Operating a motor vehicle in California under any kind of impairment, caused by either alcohol or drugs, is a serious offense, but the law does not treat the two exactly the same. For example, if you are suspected of driving under the influence of alcohol, you generally have the option of submitting to a breath test. If you are suspected of driving under the influence of drugs, you will not have this luxury, because alcohol breath tests can’t detect drugs. Therefore, you will most likely be required to submit to a blood test – sometimes, however, a urine test may be allowed.

It’s Not the Drug that Counts

Contrary to popular belief, it is not the type or even amount of a drug that you consume that the law is primarily concerned with, it is your level of impairment behind the wheel. Even impairment resulting from entirely legal drugs, like cough syrup and sleeping aides, can result in a DUI conviction.

No Automatic License Suspension

One interesting nuance of being charged with driving under the influence of drugs is that the DMV will not automatically suspend your license the way they will if you are charged with a DUI. There are exceptions to this rule, like if you also fail a breath test for alcohol or if you refuse to consent to chemical testing, which is mandatory under California’s implied consent laws.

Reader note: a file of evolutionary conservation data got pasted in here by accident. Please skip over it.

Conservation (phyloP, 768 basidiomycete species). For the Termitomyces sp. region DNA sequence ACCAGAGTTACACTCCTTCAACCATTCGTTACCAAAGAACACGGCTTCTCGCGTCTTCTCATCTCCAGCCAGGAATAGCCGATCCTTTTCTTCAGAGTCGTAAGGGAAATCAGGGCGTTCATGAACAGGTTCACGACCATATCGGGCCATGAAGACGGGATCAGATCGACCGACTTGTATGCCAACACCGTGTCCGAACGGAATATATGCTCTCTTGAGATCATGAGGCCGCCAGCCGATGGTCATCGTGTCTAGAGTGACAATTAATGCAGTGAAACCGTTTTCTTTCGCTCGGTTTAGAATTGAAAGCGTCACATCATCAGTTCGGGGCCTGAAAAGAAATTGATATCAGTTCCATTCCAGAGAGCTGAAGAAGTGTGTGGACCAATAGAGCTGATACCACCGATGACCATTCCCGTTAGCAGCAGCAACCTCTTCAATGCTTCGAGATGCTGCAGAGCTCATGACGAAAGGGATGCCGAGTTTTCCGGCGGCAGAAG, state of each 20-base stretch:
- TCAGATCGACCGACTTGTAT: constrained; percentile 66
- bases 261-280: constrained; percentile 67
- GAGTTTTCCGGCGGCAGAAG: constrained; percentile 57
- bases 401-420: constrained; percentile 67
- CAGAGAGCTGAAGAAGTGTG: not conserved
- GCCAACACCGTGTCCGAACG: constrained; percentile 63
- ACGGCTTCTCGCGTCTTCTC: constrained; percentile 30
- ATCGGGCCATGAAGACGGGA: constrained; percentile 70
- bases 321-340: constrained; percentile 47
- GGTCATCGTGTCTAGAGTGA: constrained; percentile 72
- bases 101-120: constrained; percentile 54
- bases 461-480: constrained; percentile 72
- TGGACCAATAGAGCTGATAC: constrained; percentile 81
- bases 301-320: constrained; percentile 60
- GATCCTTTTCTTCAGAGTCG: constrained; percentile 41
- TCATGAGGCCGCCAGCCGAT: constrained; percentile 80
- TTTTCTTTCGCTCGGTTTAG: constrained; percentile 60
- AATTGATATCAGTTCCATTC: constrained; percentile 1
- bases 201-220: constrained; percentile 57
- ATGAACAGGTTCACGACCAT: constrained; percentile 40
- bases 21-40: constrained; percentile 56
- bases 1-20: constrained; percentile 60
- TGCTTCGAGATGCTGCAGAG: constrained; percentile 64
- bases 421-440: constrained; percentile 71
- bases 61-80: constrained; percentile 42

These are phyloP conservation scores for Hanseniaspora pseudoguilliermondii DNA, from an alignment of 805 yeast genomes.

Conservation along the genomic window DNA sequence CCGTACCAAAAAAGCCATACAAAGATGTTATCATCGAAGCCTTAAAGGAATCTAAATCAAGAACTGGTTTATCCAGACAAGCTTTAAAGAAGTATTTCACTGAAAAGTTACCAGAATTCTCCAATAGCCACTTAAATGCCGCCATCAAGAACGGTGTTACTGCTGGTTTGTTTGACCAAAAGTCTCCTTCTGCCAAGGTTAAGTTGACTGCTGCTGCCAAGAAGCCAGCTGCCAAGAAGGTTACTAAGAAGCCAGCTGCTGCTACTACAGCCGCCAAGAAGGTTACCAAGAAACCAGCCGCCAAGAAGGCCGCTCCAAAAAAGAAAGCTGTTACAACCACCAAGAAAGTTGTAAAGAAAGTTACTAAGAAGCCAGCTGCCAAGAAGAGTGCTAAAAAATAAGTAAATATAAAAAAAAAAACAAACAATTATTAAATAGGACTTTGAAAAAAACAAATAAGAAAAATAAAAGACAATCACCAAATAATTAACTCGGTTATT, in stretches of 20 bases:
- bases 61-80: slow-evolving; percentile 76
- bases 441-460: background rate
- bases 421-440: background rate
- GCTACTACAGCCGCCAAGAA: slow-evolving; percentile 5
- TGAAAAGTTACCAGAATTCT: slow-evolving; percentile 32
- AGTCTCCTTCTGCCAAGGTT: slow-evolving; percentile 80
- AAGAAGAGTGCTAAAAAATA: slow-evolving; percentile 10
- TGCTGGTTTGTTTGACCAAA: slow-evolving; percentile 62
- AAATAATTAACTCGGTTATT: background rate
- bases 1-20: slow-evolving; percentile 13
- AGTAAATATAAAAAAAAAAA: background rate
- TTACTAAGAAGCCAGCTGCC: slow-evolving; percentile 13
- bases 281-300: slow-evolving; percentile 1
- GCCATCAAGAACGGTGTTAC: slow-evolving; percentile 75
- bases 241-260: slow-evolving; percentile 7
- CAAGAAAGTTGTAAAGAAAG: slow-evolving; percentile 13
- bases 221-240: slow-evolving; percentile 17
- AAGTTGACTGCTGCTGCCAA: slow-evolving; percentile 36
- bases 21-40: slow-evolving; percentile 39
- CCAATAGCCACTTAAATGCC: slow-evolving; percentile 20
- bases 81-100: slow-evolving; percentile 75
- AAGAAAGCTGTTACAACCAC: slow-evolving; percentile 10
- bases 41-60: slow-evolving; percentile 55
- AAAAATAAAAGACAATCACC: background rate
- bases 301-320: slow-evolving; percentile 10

Officer Testimony

If you are arrested for driving under the influence of drugs, the officers who arrested you will no doubt testify at your trial on their observations during the initial investigation. They can mention your demeanor during contact, your driving patterns that made them pull you over in the first place, and your performance on any field sobriety tests, which are tests administered by police officers in the field to gauge sobriety.

What May Be Refused

While submission to a chemical test might be mandatory, there are several police procedures which are not mandatory and which can be refused by anyone accused of driving under the influence of drugs in California. For example, field sobriety tests can be refused. These tests, which are the ones that would require you to walk a straight line or balance on one leg, are often too hard for even sober people to pass and the tests provide no accurate indication of impairment.

Answering questions may also be refused, but you have to do it right. Many police questions are asked before an actual arrest is made, and the U.S. Supreme Court has ruled that prior to an arrest and rights advisement, you are not afforded the protections of the 5th amendment (the one that protects your right not to incriminate yourself), unless you make an obvious indication that you are exercising your right to remain silent. Simply telling a police officer that you are exercising your right to remain silent at the very top of a police encounter will ensure that you receive the benefit of the 5th amendment. You will want to exercise the right quickly, because falling silent at a certain point in questioning or simply refusing to answer a line of questioning may actually be used against you as evidence of a guilty conscience if you do not invoke the right to remain silent.